Until his 20, Jabbar Garyaghdioghlu was known only in his native Shusha, but soon he will be recognized far beyond his native city and invited to Baku, Ganja, Shamakhi, Agdash. One night in the village of Agdash in the Mejlis in the carvansaray Sadikhjan began to play “Karabakh shikastasi”, and Jabbar began to sing along with him. Waking up townspeople gathered at the carvansaray to listen to the performance of the Shusha musicians. Cossacks of the mayor tried to disperse the crowd, but people dispersed to their homes only after the singing ended. At the result, the glory of young Garyaghdioghlu reached Georgia, Central Asia, Iran and Turkey. He was the first khananda who sang mugham in theatrical and concert stage. Thus, in the Shusha in 1897 under the leadership of the prominent writer-playwright Abdurrahimbey Hakhverdiyev, the musical scene “Majnun on the Tomb of Leili” by Nizami Ganjavi’s poem “Leili and Majnun” was played by Jabbar Garyaghdioghlu. The performance made a huge impression on the audience. Uzeyir Hajibeyov, who at that time was thirteen years old, watched with great excitement the game of Jabbar Garyaghdioghlu during the performance. In 1900 in Shusha a musical scene based on the poem of Alishir Navai “Farhad and Shirin” was held. The role of Farhad was also performed by Jabbar Garyaghdioghlu. In 1901, Garyaghdioghlu moved to the oil-booming Baku that at the time was rapidly becoming an important social and cultural city of the region. Together with Uzeyir Hajibeyov and other prominent musicians he founded a club in the Baku suburb of Balakhani and would give charity concerts to support the poor. Between 1906 and 1912 he visited Kiev, Moscow and Warsaw together with other Azerbaijani khanandas, where a vinyl recording of his performance was made. On his way back from Warsaw, he and his ensemble gave a successful two-day Oriental concert in Moscow. Garyaghdioghlu mostly sang in Azerbaijani and Persian, however some mughamats were performed in Georgian, Armenian, Uzbek, and Turkmen. For 20 years, he was accompanied by sazandas Gurban Pirimov (tar) and Sasha Ohanezashvili (kamancha). In 1916, he appeared in the Azerbaijani film “Neft va milyonlar saltanatinda” (“In the Realm of Oil and Millions”). After Sovietization, he taught classical music at the Azerbaijan State Conservatoire and was the soloist of the Azerbaijan State Philharmonic Society. During his long musical career, he collected and recorded around 500 folk’s songs and tunes, which became part of the conservatoire’s record library.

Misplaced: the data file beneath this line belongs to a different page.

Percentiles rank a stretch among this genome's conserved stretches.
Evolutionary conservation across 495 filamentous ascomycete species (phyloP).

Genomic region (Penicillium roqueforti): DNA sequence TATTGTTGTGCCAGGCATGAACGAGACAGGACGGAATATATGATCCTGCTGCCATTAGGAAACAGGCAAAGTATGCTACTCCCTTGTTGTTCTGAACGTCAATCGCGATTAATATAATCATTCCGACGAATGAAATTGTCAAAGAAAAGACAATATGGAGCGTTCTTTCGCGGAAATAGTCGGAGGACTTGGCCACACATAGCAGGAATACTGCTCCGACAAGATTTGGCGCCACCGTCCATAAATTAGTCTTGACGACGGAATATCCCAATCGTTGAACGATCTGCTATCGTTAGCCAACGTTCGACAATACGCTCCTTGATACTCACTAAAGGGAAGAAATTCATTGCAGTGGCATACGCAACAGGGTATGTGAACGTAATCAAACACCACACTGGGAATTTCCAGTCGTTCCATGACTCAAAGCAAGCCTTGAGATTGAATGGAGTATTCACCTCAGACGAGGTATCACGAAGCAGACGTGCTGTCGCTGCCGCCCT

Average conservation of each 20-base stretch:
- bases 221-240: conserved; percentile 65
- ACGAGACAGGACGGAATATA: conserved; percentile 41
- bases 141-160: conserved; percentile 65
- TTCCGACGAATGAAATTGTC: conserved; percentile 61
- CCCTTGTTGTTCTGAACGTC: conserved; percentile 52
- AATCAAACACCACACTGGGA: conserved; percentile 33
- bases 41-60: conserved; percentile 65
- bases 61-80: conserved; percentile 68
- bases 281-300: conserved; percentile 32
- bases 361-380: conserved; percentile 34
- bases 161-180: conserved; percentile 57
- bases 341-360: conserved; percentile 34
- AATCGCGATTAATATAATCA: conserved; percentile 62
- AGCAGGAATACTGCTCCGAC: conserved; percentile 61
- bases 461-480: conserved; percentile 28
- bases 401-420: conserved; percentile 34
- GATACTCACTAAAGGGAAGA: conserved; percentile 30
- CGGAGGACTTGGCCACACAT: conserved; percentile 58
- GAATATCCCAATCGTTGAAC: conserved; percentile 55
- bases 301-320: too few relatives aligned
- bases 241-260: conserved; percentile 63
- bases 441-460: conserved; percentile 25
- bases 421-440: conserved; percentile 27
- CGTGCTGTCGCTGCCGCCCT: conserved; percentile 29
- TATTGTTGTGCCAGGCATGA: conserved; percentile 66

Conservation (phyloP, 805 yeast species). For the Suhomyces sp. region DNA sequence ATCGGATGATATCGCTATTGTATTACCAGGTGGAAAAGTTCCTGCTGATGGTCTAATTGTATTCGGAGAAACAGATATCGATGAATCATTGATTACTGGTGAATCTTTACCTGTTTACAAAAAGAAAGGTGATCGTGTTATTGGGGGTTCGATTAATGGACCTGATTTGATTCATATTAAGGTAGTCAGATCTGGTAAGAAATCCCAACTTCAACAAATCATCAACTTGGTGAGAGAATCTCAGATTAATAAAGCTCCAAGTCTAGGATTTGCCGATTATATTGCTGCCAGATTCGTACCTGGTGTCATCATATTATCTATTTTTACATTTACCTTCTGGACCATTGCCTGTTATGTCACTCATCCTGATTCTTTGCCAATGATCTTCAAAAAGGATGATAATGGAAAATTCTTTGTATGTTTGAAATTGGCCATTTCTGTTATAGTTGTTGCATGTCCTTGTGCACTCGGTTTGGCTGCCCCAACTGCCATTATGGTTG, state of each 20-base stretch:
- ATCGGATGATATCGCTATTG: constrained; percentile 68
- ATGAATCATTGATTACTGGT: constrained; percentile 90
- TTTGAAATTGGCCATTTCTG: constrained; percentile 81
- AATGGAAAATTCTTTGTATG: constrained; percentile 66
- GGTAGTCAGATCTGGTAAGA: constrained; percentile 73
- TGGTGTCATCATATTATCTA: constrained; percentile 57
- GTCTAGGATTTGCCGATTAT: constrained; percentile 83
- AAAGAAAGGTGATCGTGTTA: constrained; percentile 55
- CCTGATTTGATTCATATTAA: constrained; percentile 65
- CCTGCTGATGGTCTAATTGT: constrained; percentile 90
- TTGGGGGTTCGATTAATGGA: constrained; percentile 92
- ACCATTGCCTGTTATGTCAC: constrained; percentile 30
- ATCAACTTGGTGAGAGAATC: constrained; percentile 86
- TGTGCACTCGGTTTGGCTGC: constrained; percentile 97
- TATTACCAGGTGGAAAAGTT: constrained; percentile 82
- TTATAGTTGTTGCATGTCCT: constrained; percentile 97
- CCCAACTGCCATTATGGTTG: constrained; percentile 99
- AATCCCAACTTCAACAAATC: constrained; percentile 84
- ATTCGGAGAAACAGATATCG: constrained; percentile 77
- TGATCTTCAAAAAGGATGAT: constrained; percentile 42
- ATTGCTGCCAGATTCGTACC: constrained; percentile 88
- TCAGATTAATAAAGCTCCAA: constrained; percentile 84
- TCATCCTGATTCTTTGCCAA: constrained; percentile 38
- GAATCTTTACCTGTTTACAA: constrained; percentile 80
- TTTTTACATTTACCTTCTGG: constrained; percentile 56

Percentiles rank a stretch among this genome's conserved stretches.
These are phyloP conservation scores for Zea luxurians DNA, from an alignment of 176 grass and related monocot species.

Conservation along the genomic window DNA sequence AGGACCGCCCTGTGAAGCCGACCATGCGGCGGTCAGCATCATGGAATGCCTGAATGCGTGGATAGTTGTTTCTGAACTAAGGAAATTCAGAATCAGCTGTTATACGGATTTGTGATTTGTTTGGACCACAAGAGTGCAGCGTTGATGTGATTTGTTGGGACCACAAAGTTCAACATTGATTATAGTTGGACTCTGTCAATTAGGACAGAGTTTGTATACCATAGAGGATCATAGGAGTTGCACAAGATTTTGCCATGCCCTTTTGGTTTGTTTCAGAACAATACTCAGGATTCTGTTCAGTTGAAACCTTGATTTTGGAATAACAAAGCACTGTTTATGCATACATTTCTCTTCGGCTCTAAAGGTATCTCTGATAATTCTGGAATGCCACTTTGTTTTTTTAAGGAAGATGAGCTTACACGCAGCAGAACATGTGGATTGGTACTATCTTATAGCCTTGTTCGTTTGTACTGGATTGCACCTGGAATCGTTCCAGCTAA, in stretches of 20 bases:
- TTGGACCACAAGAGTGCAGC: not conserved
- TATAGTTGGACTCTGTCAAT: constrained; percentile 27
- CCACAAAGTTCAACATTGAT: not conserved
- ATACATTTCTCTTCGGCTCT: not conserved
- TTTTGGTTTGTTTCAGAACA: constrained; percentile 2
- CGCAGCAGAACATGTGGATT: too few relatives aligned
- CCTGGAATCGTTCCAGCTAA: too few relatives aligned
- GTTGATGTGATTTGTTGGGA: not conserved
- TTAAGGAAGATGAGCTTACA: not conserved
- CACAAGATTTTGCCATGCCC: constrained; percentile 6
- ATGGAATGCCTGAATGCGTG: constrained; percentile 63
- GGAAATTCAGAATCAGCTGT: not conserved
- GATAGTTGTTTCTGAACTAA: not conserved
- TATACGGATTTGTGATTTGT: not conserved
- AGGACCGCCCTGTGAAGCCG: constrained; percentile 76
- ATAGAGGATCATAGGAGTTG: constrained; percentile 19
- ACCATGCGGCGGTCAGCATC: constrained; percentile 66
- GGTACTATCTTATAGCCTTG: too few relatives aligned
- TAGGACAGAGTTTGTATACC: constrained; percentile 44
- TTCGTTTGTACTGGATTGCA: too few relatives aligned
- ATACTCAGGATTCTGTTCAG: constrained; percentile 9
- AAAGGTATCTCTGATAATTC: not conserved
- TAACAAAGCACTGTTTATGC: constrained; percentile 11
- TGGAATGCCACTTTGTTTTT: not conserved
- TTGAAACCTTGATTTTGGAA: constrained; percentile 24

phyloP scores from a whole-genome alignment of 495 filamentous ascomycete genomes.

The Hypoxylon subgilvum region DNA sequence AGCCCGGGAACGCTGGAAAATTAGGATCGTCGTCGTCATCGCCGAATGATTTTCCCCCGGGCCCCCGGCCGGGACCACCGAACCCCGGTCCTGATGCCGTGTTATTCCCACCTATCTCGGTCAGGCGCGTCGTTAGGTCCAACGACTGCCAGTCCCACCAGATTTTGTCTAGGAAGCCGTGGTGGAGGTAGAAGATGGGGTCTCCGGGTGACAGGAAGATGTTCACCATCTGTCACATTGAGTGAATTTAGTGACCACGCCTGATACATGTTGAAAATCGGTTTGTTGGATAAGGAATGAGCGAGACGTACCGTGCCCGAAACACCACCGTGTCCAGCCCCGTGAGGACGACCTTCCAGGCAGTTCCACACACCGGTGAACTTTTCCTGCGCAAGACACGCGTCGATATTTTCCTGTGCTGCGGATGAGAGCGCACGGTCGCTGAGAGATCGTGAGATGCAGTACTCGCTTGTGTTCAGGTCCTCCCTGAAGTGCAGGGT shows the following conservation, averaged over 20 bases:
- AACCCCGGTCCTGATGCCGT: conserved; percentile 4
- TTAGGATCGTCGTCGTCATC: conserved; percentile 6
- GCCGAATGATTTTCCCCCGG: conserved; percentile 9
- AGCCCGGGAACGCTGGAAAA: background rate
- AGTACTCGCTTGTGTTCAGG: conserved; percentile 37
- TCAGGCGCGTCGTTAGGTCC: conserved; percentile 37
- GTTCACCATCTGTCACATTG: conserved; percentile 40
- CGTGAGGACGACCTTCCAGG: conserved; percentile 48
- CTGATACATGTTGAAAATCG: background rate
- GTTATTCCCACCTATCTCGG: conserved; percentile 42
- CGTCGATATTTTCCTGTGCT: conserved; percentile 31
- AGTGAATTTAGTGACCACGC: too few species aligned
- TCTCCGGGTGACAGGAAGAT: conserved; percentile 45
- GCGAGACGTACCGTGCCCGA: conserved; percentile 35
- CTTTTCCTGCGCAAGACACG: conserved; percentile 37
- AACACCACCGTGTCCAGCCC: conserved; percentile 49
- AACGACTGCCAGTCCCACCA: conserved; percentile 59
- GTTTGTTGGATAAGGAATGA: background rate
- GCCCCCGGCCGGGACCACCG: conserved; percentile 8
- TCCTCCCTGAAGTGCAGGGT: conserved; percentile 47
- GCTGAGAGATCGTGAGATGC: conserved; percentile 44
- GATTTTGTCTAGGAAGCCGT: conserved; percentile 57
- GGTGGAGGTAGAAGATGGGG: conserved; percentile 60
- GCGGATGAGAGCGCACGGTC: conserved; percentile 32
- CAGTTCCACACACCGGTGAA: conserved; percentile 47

From the beginning of the 1920s, Garyaghdioghlu took an active part in the public life of the republic. The singer stood at the origins of the creation of the national conservatory and played an important role in the formation of new cadres. In addition to teaching, he was a consultant to the research room of Azerbaijani music at the Conservatory. Jabbar Garyaghdioghlu was a supporter of the transposition of mugams to notes and in this work assisted the composer Fikret Amirov. The singer for a long time was the soloist of the Azerbaijan State Philharmonic named after Muslim Magomayev. Over more than half a century of creative way khananda collected more than 500 folk’s songs and musical fragments. Uzeyir Hajibeyov and Muslim Magomayev put on more than 30 songs of his songs. The singer has greatly assisted Rheingold Gliere in studying Azerbaijani folk music. Bulbul records the voice of Jabbar Garyaghdioghlu and in 1934, with the assistance of Jabbar Garyaghdioghlu, the research room of Azerbaijani music, headed by Bulbul, recorded about 300 folk’s songs and tesnifs. Jabbar Garyaghdioghlu sang these songs and Bulbul recorded them on a phonvalik. Over 50 songs have been translated and published in a separate book in Azerbaijani and Russian languages. In May 30, 1934 the Olympics of the art of the peoples of Transcaucasia was hosted in Tbilisi. It was attended by 1,900 people representing 17 nationalities. 74-year-old Jabbar Garyaghdioghlu was awarded the first prize during the event. He lived to a very old age and performed music to the last days of his life. At the age of seventy-two he sang one of the most difficult parts of mugam “Uzzal”, accompanied by tar player Gurban Pirimov. Jabbar Garyaghdioghlu died on 20 April 1944 at the age of 83 years.